“Powerful enough to uproot mountains”
Reaction Force – Bandong Ryok
According to Newton’s Law, every force has as equal and opposite force. When an automobile crashes into a wall with the force of 2,000 pounds, the wall will return a force of 2,000 pounds; or forcing the end of a seesaw down with a ton of weight will provide an upward force of the same weight; if your opponent is rushing towards you at a high speed, by the slightest blow at his head, the force with which you strike their head would be that of their own onslaught plus that of your blow.
The two forces combined; his, which is large, and yours, which is small are quite impressive. Another reaction force is your own. A punch with the right fist is aided by pulling back the left fist to the hip.
Concentration – Jip Joong
By applying the impact force onto the smallest target area, it will concentrate the force and therefore, increase its effect. For example, the force of water coming out of a water hose is greater if the orifice is smaller. Conversely, the weight of a man spread out on snow shoes makes hardly any impression on the snow. The blows in Taekwon-Do are often concentrated onto the edge of the open palm or to the crook of the fingers.
It is very important that you should not unleash all your strength at the beginning but gradually, and particularly at the point of contact with your opponent’s body, the force must be so concentrated as to give a knock-out blow. That is to say, the shorter the time for the concentration, the greater will be the power of the blow. The utmost concentration is required in order to mobilize every muscle of the body onto the smallest target area simultaneously.
In conclusion, concentration is done in two ways: one is to concentrate every muscle of the body, particularly the bigger muscles around the hip and abdomen (which theoretically are slower than the smaller muscles of other parts of the body) towards the appropriate tool to be used at the proper time; the second way is to concentrate such mobilized muscles onto the opponent’s vital spot. This is the reason why the hip and abdomen are jerked slightly before the hands and feet in any action, whether it be attack or defence.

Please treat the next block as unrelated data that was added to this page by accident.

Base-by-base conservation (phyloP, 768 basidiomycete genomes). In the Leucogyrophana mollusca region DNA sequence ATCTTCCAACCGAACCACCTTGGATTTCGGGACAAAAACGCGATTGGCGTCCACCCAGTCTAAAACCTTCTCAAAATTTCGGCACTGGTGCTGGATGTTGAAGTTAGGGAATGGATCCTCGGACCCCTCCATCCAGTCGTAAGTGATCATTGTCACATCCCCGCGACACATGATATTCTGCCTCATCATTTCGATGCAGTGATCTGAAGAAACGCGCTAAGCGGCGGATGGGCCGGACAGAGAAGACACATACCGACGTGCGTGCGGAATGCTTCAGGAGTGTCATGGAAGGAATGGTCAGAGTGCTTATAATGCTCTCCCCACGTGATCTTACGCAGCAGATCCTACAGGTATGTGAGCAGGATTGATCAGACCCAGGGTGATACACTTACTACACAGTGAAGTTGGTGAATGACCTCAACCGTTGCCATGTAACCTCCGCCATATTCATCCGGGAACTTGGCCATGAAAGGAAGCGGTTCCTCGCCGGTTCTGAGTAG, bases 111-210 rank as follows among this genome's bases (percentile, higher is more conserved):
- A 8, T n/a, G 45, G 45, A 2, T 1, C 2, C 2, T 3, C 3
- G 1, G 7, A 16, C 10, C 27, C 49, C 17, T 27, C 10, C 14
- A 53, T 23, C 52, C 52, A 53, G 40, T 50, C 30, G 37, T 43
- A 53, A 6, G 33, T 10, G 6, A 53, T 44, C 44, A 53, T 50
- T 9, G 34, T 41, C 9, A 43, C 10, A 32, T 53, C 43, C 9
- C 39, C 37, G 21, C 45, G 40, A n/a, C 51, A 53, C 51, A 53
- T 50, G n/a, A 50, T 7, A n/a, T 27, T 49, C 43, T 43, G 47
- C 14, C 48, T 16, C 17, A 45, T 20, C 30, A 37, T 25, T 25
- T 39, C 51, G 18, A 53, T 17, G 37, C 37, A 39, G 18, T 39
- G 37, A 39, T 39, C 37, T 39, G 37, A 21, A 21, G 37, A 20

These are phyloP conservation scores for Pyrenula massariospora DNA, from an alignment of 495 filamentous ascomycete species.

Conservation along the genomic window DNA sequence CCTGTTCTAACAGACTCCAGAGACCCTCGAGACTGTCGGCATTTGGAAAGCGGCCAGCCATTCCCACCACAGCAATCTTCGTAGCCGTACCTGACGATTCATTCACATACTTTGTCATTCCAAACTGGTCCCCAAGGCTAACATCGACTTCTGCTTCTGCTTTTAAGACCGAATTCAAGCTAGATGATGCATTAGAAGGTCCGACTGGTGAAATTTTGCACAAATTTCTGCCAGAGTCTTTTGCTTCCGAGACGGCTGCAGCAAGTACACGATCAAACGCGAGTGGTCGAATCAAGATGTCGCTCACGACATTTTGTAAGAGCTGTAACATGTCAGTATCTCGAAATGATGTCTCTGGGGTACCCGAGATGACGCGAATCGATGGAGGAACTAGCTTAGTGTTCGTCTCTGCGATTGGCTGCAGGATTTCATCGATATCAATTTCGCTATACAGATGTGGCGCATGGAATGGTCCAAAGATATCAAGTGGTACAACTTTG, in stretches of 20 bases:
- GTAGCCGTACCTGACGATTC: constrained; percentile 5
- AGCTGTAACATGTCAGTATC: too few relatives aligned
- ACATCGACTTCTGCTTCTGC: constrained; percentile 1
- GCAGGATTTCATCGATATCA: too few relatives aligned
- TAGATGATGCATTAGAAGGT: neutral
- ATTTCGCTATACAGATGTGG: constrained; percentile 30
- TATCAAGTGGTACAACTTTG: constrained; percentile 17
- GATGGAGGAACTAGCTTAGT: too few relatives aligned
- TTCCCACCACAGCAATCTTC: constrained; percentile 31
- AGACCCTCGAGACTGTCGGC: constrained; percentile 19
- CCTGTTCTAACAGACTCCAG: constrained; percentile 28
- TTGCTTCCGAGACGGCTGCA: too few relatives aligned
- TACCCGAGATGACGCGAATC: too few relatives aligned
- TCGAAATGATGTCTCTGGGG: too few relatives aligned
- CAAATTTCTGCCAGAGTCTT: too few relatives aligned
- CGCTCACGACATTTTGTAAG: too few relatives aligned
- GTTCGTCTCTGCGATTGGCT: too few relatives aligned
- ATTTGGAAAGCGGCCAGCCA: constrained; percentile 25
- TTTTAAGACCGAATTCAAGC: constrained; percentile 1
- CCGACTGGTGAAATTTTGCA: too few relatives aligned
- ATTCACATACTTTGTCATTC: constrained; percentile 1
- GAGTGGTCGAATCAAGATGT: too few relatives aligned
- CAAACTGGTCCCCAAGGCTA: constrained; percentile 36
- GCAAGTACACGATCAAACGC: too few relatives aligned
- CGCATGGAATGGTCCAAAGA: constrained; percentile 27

Remember, jerking can be executed in two ways: laterally and vertically.
Equilibrium – Kyun Hyung
Balance is of utmost importance in any type of athletics. In Taekwon-Do, it deserves special consideration. By keeping the body always in equilibrium, that is, well balanced, a blow is more effective and deadly. Conversely, the unbalanced one is easily toppled. The stance should always be stable yet flexible, for both offensive and defensive movements.
Equilibrium is classified into both dynamic and static stability. They are so closely inter-related that the maximum force can only be produced when the static stability is maintained through dynamic stability.
To maintain good equilibrium, the centre of gravity of the stance must fall on a straight line midway between both legs when the body weight is distributed equally on both legs, or in the centre of the foot if it is necessary to concentrate the bulk of body weight on one foot. The centre of gravity can be adjusted according to body weight. Flexibility and knee spring are also important in maintaining balance for both a quick attack and instant recovery. One additional point; the heel of the rear foot should never be off the ground at the point of impact. This is not only necessary for good balance but also to produce maximum power at the point of impact.
Breath Control – Hohup Jojul
Controlled breathing not only affects one’s stamina and speed but can also condition a body to receive a blow and augment the power of a blow directed against an opponent. Through practice, breath stopped in the state of exhaling at the critical moment when a blow is landed against a pressure point on the body can prevent a loss of consciousness and stifle pain. A sharp exhaling of breath at the moment of impact and stopping the breath during the execution of a movement tense the abdomen to concentrate maximum effort on the delivery of the motion, while a slow inhaling helps the preparation of the next movement. An important rule to remember; Never inhale while focusing a block or blow against an opponent. Not only will this impede movement but it will also result in a loss of power.
Students should also practice disguised breathing to conceal any outward signs of fatigue. An experienced fighter will certainly press an attack when he realizes his opponent is on the point of exhaustion.
One breath is required for one movement with the exception of a continuous motion.
Mass – Zilyang